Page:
Northern Michigan University continues to threaten to punish students who discuss suicidal thoughts, according to the Foundation for Individual Rights in Education (FIRE). FIRE cites one NMU student who received a warning after seeking out help for sexual assault. According to RAINN (Rape Abuse & Incest International Network), 80 percent of female college-age victims of sexual violence don't report the attacks to police, with 20 percent of them reportedly not doing so out of “fear of reprisal.” Fear of expulsion, like in NMU's case, could only increase that percentage.
In the winter of 2015, Katerina Klawes reached out to the NMU’s counseling office after being sexually assaulted the year before. On March 25, 2015 Klawes got an email from Mary Brundage, associate dean of students, in which Klawes was not just discouraged but prohibited from talking about “self-destructive thoughts or actions” with others unless she wanted to face “disciplinary action.”
The email read: “...Engaging [sic] in any discussion of suicidal or self-destructive thoughts or actions with other students interferes with, or can hinder, their pursuit of education and community. It is important that you refrain from discussing these issues with other students and use the appropriate resources listed below. If you involve other students in suicidal or self-destructive thoughts or actions you will face disciplinary action.”
Klawes, worried about getting in trouble, asked if responding to people concerned about her well being was enough to get her in trouble. Brundage then specified what Klawes couldn’t say: “You can certainly talk to your friends about how you are doing in general and set their minds at ease. You cannot discuss with other students suicidal or self-destructive thoughts or actions. It is a very specific limitation.”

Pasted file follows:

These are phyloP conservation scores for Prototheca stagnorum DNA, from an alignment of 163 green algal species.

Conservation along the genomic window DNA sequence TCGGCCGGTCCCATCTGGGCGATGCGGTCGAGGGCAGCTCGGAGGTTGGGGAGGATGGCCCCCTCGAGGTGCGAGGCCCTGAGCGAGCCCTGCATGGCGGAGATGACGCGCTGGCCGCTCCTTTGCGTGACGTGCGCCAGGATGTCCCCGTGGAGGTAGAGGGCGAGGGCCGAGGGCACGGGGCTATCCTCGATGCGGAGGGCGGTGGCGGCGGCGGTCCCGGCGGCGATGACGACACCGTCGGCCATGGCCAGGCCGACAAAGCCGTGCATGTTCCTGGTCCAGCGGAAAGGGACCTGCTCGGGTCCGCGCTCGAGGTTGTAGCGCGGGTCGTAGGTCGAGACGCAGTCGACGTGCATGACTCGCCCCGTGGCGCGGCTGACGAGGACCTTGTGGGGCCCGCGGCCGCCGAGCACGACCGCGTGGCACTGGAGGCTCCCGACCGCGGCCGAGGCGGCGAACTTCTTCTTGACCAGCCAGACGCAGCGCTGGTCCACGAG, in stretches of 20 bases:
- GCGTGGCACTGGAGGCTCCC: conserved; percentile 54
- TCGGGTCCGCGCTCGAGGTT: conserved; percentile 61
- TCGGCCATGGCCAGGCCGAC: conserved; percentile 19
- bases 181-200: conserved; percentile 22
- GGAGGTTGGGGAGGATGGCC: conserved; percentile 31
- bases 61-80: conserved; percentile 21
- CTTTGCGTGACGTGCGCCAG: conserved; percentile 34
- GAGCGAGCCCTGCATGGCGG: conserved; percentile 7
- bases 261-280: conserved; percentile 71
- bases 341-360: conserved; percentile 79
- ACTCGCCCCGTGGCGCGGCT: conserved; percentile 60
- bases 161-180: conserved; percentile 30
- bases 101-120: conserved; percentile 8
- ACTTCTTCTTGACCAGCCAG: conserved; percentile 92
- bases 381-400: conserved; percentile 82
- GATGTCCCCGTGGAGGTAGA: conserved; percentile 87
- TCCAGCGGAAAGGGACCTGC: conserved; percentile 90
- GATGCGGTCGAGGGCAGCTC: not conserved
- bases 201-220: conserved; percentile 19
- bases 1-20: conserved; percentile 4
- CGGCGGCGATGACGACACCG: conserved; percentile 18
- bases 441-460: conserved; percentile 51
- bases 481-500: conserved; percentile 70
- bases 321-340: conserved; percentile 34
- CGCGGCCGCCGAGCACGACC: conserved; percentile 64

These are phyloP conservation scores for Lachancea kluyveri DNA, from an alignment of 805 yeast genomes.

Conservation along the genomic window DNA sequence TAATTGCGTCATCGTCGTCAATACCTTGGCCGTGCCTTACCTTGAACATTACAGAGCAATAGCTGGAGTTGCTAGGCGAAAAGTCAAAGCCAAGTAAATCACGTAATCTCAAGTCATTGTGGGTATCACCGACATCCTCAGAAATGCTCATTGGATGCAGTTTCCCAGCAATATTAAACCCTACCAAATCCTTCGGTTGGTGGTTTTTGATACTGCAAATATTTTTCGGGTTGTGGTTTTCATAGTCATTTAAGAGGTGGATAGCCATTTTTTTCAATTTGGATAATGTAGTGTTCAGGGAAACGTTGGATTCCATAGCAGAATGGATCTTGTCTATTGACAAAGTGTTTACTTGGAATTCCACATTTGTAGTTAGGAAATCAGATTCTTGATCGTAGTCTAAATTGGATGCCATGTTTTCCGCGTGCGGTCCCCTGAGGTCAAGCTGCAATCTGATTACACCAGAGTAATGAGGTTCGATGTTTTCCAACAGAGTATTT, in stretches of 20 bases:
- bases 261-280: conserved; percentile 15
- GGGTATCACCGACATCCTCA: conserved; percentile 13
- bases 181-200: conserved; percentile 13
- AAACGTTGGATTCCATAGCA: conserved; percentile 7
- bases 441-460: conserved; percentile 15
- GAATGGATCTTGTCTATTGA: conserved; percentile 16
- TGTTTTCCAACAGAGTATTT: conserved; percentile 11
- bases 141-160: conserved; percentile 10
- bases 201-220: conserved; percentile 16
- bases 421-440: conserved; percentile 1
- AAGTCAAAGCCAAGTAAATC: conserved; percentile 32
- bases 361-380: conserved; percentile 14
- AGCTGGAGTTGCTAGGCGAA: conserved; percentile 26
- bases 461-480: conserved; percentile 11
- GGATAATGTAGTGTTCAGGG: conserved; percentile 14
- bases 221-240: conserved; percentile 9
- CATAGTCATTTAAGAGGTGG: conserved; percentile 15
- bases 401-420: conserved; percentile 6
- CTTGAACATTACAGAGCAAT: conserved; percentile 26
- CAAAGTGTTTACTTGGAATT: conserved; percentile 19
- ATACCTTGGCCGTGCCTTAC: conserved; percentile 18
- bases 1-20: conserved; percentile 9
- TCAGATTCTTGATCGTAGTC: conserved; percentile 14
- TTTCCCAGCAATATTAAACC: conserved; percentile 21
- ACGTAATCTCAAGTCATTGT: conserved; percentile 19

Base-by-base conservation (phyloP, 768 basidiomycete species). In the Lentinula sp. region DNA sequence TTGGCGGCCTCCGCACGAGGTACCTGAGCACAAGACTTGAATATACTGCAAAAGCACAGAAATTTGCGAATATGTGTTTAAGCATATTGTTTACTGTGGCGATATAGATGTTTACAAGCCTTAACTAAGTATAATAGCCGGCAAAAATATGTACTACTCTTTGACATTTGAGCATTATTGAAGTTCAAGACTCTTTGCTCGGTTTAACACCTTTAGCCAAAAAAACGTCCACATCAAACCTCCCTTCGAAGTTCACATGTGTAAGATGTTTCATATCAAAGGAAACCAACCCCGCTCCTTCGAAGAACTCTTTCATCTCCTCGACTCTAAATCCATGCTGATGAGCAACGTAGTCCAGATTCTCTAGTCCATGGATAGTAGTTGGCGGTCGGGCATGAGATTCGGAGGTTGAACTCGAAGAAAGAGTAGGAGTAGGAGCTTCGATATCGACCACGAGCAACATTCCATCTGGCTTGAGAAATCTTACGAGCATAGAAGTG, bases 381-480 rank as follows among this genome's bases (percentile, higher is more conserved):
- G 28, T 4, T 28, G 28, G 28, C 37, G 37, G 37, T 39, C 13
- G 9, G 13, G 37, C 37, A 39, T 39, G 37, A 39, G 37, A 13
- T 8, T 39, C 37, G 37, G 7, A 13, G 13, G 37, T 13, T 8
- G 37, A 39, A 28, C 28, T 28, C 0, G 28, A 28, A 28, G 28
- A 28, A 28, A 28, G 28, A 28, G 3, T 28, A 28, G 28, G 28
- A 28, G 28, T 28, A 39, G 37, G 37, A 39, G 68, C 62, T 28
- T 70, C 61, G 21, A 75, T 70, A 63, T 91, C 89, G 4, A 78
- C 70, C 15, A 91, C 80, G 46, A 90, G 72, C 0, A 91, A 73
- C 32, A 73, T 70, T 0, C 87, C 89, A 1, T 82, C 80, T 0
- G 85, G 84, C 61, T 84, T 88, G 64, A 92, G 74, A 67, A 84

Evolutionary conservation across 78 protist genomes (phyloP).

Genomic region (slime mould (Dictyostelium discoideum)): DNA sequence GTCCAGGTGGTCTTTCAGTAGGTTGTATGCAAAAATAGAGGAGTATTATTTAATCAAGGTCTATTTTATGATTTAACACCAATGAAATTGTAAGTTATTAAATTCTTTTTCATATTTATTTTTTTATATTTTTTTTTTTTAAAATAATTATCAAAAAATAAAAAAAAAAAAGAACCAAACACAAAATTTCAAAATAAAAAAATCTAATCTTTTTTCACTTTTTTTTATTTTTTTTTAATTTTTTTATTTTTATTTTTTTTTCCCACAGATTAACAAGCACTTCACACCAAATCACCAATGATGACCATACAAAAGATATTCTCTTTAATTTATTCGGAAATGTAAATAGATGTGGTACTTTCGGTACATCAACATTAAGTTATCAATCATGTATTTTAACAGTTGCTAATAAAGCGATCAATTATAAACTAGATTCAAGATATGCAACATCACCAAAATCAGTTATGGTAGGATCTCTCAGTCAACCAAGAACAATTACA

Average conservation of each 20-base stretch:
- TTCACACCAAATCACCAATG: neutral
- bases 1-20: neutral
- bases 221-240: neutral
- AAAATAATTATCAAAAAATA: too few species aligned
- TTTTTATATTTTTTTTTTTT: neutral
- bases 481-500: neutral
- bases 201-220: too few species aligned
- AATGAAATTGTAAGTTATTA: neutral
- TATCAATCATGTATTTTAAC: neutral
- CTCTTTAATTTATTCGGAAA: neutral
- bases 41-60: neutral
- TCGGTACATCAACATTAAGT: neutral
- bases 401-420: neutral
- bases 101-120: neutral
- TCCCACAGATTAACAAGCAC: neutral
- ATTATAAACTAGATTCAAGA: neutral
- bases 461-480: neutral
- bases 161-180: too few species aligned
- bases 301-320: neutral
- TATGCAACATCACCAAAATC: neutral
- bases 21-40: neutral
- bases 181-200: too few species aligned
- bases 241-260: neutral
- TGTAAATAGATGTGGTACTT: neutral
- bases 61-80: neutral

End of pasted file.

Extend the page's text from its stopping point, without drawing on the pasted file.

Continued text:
Last November The Mining Journal reported as many as 25 to 30 students each semester get a letter like the one Klawes did, Science of Us said. Students complained about the policy that December at a board of trustees meeting. Although NMU released a statement saying it had heard them loud and clear, the policy remains. Enter FIRE, which sent a letter to NMU last month asking to put an end to its policy that seemed to be still in place. FIRE wrote in the letter, “NMU is imposing a gag order on students at a time when a conversation with a friend may be most needed. Preventing students from simply reaching out to each other for help cuts off the most basic exercise of the right to speak freely.” In the letter, FIRE cited evidence that NMU was still practicing the policy, writing, “[A]t least one incoming NMU freshman for the 2016–2017 academic year, attending a First Year Student Orientation Session, reported that her group of orientees was told they could face negative consequences if they discussed thoughts of self-harm with other students.” A FIRE spokesperson said that since NMU failed to respond to FIRE’s letter by the date given, it’s gone public.
Like FIRE, Victor Schwartz, medical director at the Jed Foundation, which promotes mental health and prevents suicide among college students, said NMU’s policy was doing more harm than good. Schwartz told Science of Us:
“There are two very serious problems with this approach. First is the degree to which this directly stigmatizes students with emotional problems—can you think of a comparable situation in which a student with medical illness would be prohibited from talking to others about it? So this policy conveys to the student that they are 'evil' or a pariah in some way by virtue of having these feelings/thoughts.”
Schwartz added that the policy doesn’t allow people to connect with friends or give someone an opportunity to intervene.